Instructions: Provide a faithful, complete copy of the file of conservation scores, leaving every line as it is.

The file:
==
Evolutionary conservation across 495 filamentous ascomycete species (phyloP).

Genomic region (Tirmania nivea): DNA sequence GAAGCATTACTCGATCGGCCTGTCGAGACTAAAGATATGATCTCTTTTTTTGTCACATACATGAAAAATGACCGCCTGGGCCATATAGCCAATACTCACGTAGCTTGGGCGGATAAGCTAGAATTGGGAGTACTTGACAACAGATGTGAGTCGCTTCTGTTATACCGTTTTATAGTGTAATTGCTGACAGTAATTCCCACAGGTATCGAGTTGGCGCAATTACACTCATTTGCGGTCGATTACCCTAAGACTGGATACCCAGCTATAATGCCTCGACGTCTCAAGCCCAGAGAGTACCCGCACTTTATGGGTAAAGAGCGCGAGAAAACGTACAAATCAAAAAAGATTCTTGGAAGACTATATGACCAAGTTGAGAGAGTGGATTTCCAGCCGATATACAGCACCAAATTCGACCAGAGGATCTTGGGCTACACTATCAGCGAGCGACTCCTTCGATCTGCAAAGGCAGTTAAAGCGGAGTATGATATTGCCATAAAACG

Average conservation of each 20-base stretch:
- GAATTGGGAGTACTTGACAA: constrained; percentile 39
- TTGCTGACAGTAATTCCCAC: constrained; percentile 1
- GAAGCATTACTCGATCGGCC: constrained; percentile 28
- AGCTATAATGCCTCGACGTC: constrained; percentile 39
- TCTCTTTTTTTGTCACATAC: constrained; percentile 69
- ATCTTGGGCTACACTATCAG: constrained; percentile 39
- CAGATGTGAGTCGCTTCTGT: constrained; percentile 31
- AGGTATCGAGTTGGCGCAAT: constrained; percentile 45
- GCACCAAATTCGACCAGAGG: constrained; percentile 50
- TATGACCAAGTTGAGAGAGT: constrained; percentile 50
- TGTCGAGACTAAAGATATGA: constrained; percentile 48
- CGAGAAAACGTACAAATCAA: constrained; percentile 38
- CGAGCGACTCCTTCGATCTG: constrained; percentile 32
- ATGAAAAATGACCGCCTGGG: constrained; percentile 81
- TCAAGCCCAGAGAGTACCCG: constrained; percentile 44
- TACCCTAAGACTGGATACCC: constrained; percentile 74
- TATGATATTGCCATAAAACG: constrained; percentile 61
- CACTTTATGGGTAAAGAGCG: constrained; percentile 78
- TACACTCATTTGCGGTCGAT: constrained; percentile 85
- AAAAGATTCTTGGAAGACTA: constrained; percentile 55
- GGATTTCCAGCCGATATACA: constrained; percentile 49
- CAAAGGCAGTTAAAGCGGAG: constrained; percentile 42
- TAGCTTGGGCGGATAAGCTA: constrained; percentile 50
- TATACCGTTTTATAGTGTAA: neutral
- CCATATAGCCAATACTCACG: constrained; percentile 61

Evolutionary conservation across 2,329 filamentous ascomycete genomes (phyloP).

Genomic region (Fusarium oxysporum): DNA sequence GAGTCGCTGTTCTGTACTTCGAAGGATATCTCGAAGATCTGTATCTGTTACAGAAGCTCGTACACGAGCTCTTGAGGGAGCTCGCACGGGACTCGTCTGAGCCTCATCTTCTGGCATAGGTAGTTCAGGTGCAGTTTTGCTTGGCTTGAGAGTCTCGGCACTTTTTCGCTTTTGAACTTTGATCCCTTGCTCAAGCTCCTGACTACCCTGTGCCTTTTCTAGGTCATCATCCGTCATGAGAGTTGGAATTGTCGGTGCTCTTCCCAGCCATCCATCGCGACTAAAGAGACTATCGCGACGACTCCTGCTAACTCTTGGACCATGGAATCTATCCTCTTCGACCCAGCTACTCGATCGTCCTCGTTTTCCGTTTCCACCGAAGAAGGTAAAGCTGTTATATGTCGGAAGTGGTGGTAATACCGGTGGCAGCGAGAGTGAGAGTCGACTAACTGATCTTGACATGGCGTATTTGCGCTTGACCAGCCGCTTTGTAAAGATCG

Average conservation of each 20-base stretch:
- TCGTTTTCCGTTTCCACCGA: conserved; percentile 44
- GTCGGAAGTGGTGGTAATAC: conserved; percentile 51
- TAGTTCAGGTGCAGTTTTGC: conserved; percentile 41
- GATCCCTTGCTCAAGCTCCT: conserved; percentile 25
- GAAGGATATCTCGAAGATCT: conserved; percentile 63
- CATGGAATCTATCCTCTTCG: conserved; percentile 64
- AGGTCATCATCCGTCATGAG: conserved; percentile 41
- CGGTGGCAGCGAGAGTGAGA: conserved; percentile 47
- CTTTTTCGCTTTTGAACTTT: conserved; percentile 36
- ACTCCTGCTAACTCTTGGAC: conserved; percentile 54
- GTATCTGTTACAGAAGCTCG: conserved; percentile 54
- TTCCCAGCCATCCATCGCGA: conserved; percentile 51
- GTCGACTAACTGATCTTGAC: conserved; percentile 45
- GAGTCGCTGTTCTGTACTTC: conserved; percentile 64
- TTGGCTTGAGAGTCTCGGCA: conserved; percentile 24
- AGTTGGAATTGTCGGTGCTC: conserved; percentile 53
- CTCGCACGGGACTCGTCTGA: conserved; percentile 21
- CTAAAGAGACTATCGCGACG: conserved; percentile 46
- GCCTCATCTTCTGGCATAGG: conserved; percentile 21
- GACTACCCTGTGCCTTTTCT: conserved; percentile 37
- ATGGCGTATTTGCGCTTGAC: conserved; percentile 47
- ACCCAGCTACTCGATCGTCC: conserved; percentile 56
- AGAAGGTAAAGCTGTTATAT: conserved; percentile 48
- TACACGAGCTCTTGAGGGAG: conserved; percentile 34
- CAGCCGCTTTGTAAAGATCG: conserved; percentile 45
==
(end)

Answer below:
Evolutionary conservation across 495 filamentous ascomycete species (phyloP).

Genomic region (Tirmania nivea): DNA sequence GAAGCATTACTCGATCGGCCTGTCGAGACTAAAGATATGATCTCTTTTTTTGTCACATACATGAAAAATGACCGCCTGGGCCATATAGCCAATACTCACGTAGCTTGGGCGGATAAGCTAGAATTGGGAGTACTTGACAACAGATGTGAGTCGCTTCTGTTATACCGTTTTATAGTGTAATTGCTGACAGTAATTCCCACAGGTATCGAGTTGGCGCAATTACACTCATTTGCGGTCGATTACCCTAAGACTGGATACCCAGCTATAATGCCTCGACGTCTCAAGCCCAGAGAGTACCCGCACTTTATGGGTAAAGAGCGCGAGAAAACGTACAAATCAAAAAAGATTCTTGGAAGACTATATGACCAAGTTGAGAGAGTGGATTTCCAGCCGATATACAGCACCAAATTCGACCAGAGGATCTTGGGCTACACTATCAGCGAGCGACTCCTTCGATCTGCAAAGGCAGTTAAAGCGGAGTATGATATTGCCATAAAACG

Average conservation of each 20-base stretch:
- GAATTGGGAGTACTTGACAA: constrained; percentile 39
- TTGCTGACAGTAATTCCCAC: constrained; percentile 1
- GAAGCATTACTCGATCGGCC: constrained; percentile 28
- AGCTATAATGCCTCGACGTC: constrained; percentile 39
- TCTCTTTTTTTGTCACATAC: constrained; percentile 69
- ATCTTGGGCTACACTATCAG: constrained; percentile 39
- CAGATGTGAGTCGCTTCTGT: constrained; percentile 31
- AGGTATCGAGTTGGCGCAAT: constrained; percentile 45
- GCACCAAATTCGACCAGAGG: constrained; percentile 50
- TATGACCAAGTTGAGAGAGT: constrained; percentile 50
- TGTCGAGACTAAAGATATGA: constrained; percentile 48
- CGAGAAAACGTACAAATCAA: constrained; percentile 38
- CGAGCGACTCCTTCGATCTG: constrained; percentile 32
- ATGAAAAATGACCGCCTGGG: constrained; percentile 81
- TCAAGCCCAGAGAGTACCCG: constrained; percentile 44
- TACCCTAAGACTGGATACCC: constrained; percentile 74
- TATGATATTGCCATAAAACG: constrained; percentile 61
- CACTTTATGGGTAAAGAGCG: constrained; percentile 78
- TACACTCATTTGCGGTCGAT: constrained; percentile 85
- AAAAGATTCTTGGAAGACTA: constrained; percentile 55
- GGATTTCCAGCCGATATACA: constrained; percentile 49
- CAAAGGCAGTTAAAGCGGAG: constrained; percentile 42
- TAGCTTGGGCGGATAAGCTA: constrained; percentile 50
- TATACCGTTTTATAGTGTAA: neutral
- CCATATAGCCAATACTCACG: constrained; percentile 61

Evolutionary conservation across 2,329 filamentous ascomycete genomes (phyloP).

Genomic region (Fusarium oxysporum): DNA sequence GAGTCGCTGTTCTGTACTTCGAAGGATATCTCGAAGATCTGTATCTGTTACAGAAGCTCGTACACGAGCTCTTGAGGGAGCTCGCACGGGACTCGTCTGAGCCTCATCTTCTGGCATAGGTAGTTCAGGTGCAGTTTTGCTTGGCTTGAGAGTCTCGGCACTTTTTCGCTTTTGAACTTTGATCCCTTGCTCAAGCTCCTGACTACCCTGTGCCTTTTCTAGGTCATCATCCGTCATGAGAGTTGGAATTGTCGGTGCTCTTCCCAGCCATCCATCGCGACTAAAGAGACTATCGCGACGACTCCTGCTAACTCTTGGACCATGGAATCTATCCTCTTCGACCCAGCTACTCGATCGTCCTCGTTTTCCGTTTCCACCGAAGAAGGTAAAGCTGTTATATGTCGGAAGTGGTGGTAATACCGGTGGCAGCGAGAGTGAGAGTCGACTAACTGATCTTGACATGGCGTATTTGCGCTTGACCAGCCGCTTTGTAAAGATCG

Average conservation of each 20-base stretch:
- TCGTTTTCCGTTTCCACCGA: conserved; percentile 44
- GTCGGAAGTGGTGGTAATAC: conserved; percentile 51
- TAGTTCAGGTGCAGTTTTGC: conserved; percentile 41
- GATCCCTTGCTCAAGCTCCT: conserved; percentile 25
- GAAGGATATCTCGAAGATCT: conserved; percentile 63
- CATGGAATCTATCCTCTTCG: conserved; percentile 64
- AGGTCATCATCCGTCATGAG: conserved; percentile 41
- CGGTGGCAGCGAGAGTGAGA: conserved; percentile 47
- CTTTTTCGCTTTTGAACTTT: conserved; percentile 36
- ACTCCTGCTAACTCTTGGAC: conserved; percentile 54
- GTATCTGTTACAGAAGCTCG: conserved; percentile 54
- TTCCCAGCCATCCATCGCGA: conserved; percentile 51
- GTCGACTAACTGATCTTGAC: conserved; percentile 45
- GAGTCGCTGTTCTGTACTTC: conserved; percentile 64
- TTGGCTTGAGAGTCTCGGCA: conserved; percentile 24
- AGTTGGAATTGTCGGTGCTC: conserved; percentile 53
- CTCGCACGGGACTCGTCTGA: conserved; percentile 21
- CTAAAGAGACTATCGCGACG: conserved; percentile 46
- GCCTCATCTTCTGGCATAGG: conserved; percentile 21
- GACTACCCTGTGCCTTTTCT: conserved; percentile 37
- ATGGCGTATTTGCGCTTGAC: conserved; percentile 47
- ACCCAGCTACTCGATCGTCC: conserved; percentile 56
- AGAAGGTAAAGCTGTTATAT: conserved; percentile 48
- TACACGAGCTCTTGAGGGAG: conserved; percentile 34
- CAGCCGCTTTGTAAAGATCG: conserved; percentile 45